Although we do not yet have any comprehensive statistics on the prevalence of street racing in Canada, or on the exact number of related deaths or injuries, there is sufficient evidence to confirm the seriousness of the situation. Such incidents causing death or serious injury are happening across the country. Just in the past three months, for example, we have read:

In June near Campbell River, British Columbia, two 18-year-old girls were allegedly involved in a street race which ended in the death of one of the drivers and serious injuries to two of her passengers.

Also in June in Merritt, British Columbia, two 24-year-old men died and two innocent motorists were seriously injured in what is a suspected case of street racing.

In July in Winnipeg, Manitoba, two drivers were charged with street racing and had their vehicles impounded when they were caught racing at speeds of more than 165 kilometres per hour.

Just a few weeks ago in Mississauga, Ontario, a foreign exchange student was killed when the vehicle he was driving careened into a hydro pole after it was hit from behind, allegedly as a direct result of street racing.

Those are only some of the most recent examples. Innocent victims who have died as a result of street racing in the past several years include a couple strolling on the sidewalk after celebrating their wedding anniversary, an RCMP constable on patrol, a 29-year-old mother out driving, and an immigrant taxi driver just days away from his citizenship ceremony.

I for one am saddened and outraged by these incidents, the reckless trend that is behind them and the frightening prospect of more to come. These senseless tragic deaths and serious injuries were all preventable and together make clear the call for a tough response. We simply cannot allow such carnage to continue.

These crimes continue to occur and the current government is determined to give more leverage to those responsible for law enforcement in order that they may respond to this crime effectively. The provinces have sentences in their jurisdictions, including fines, licence suspensions and impounding vehicles, which hit the wallets of the offenders. Nonetheless, when money is not a driving force, such measures do little to deter street racers from adopting this irresponsible and often deadly behaviour.

I think it is important to send a strong message about the seriousness of this offence, by criminalizing such behaviour and creating serious consequences for the crime. The consequences in this bill establish a system for determining a fair and appropriate sentence based on the seriousness of these crimes, namely a maximum sentence of 14 years in prison for bodily harm and a maximum of life in prison for causing death.

This sentencing system is enhanced in an appropriate manner by gradually increased mandatory driving suspensions, starting with a minimum suspension of one year for a first offence up to a life suspension for three convictions for street racing not resulting in death or bodily harm.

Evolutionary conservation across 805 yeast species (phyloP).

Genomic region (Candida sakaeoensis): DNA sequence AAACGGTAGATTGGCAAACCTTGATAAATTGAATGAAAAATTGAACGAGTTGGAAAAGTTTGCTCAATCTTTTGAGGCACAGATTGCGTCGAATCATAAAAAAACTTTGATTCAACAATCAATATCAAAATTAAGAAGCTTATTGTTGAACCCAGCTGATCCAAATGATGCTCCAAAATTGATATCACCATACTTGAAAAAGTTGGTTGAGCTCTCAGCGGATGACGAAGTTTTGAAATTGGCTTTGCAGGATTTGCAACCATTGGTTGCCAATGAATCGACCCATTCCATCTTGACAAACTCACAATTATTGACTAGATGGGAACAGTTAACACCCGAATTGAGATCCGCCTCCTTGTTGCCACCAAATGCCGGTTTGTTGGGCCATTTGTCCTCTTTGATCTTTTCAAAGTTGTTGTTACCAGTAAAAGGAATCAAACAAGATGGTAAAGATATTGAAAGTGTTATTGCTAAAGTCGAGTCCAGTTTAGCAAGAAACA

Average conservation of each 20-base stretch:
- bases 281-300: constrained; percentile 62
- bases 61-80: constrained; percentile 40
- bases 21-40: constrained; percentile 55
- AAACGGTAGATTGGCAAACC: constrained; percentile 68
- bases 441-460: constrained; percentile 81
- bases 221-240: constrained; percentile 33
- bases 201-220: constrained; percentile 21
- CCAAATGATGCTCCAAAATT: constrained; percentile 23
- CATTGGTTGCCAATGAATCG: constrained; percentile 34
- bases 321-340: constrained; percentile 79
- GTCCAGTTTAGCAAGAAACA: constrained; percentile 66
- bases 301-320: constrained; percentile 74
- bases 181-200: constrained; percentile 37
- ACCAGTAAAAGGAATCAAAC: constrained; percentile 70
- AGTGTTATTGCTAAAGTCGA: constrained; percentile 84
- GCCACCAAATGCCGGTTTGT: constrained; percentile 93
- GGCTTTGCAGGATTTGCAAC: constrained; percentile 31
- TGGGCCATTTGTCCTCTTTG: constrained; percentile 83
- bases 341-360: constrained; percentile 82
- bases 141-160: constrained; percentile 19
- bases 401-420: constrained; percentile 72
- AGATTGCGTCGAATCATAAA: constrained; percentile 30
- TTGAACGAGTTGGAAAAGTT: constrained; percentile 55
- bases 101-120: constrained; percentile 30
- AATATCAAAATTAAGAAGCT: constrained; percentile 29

I believe that these measures are necessary given the frequency and serious outcome of tragic accidents that could be avoided and too often are the result of street racing. Enhancing and protecting public safety are among the most important responsibilities of government. Bill C-19 is about enhancing public safety. It sends a clear and strong message to those who wish to engage in street racing by establishing appropriate and proportional sentences for individuals who use our streets as their personal race courses, without any regard for their own safety or that of others.

The proposed amendments to the Criminal Code, as well as other government initiatives to tackle crime, will improve the safety of our streets by putting citizens more at ease when exercising their right to use our public spaces without fear of bodily harm or death caused by behaviour completely lacking in common sense.

In closing, street racing kills. Bill C-19 is important and will make our streets safer. I urge the honourable members to join me in supporting Bill C-19 and ensuring that it is passed quickly.

Softwood Lumber Products Export Charge Act, 2006 September 27th, 2006

Mr. Speaker, once again I have listened to a speech from a member of the NDP and its position simply does not make sense. My colleague speaks about the B.C. softwood lumber industry and the challenges it has had to face over the past decade. She speaks of plant closures, layoffs, displaced workers and the impact this has had on families. We know that and we agree with it.

However, I would ask my colleague to view this logically. All of that has come about because there has been no softwood lumber agreement. What has the lumber industry had to deal with? It has had to deal with high export duties, high legal costs and endless litigation, and I mean endless litigation. The consequences of the industry having to deal with those things were the very things the member spoke about: plant closures, layoffs, displaced workers, unemployment and a negative effect on families.

What surprises me is that the NDP position is not to change anything and to fight the softwood lumber agreement that offers stability to the market. This is what the softwood lumber companies see. They see stability in the softwood lumber agreement, which is what the industry needs.

The softwood lumber agreement will be in effect for seven years and can be extended for another two years. It will return over $4 billion to the industry, which is huge. This is the type of stability that the softwood lumber industry needs. When I sat in committee that is what I heard from the companies. They need this money to rebuild their capital, to invest in their workers and to invest in their industry.

Softwood Lumber Products Export Charge Act, 2006 September 27th, 2006

Mr. Speaker, l listened to my NDP colleague and to my Liberal colleague, who spoke earlier, and I simply do not understand their position.

I am on the international trade committee. I worked at the committee throughout the summer. I heard the testimony from witnesses and I read their testimonies. Softwood lumber companies are in favour of this agreement, overwhelming so. Some 90% of our industry is in favour of this, but there is more.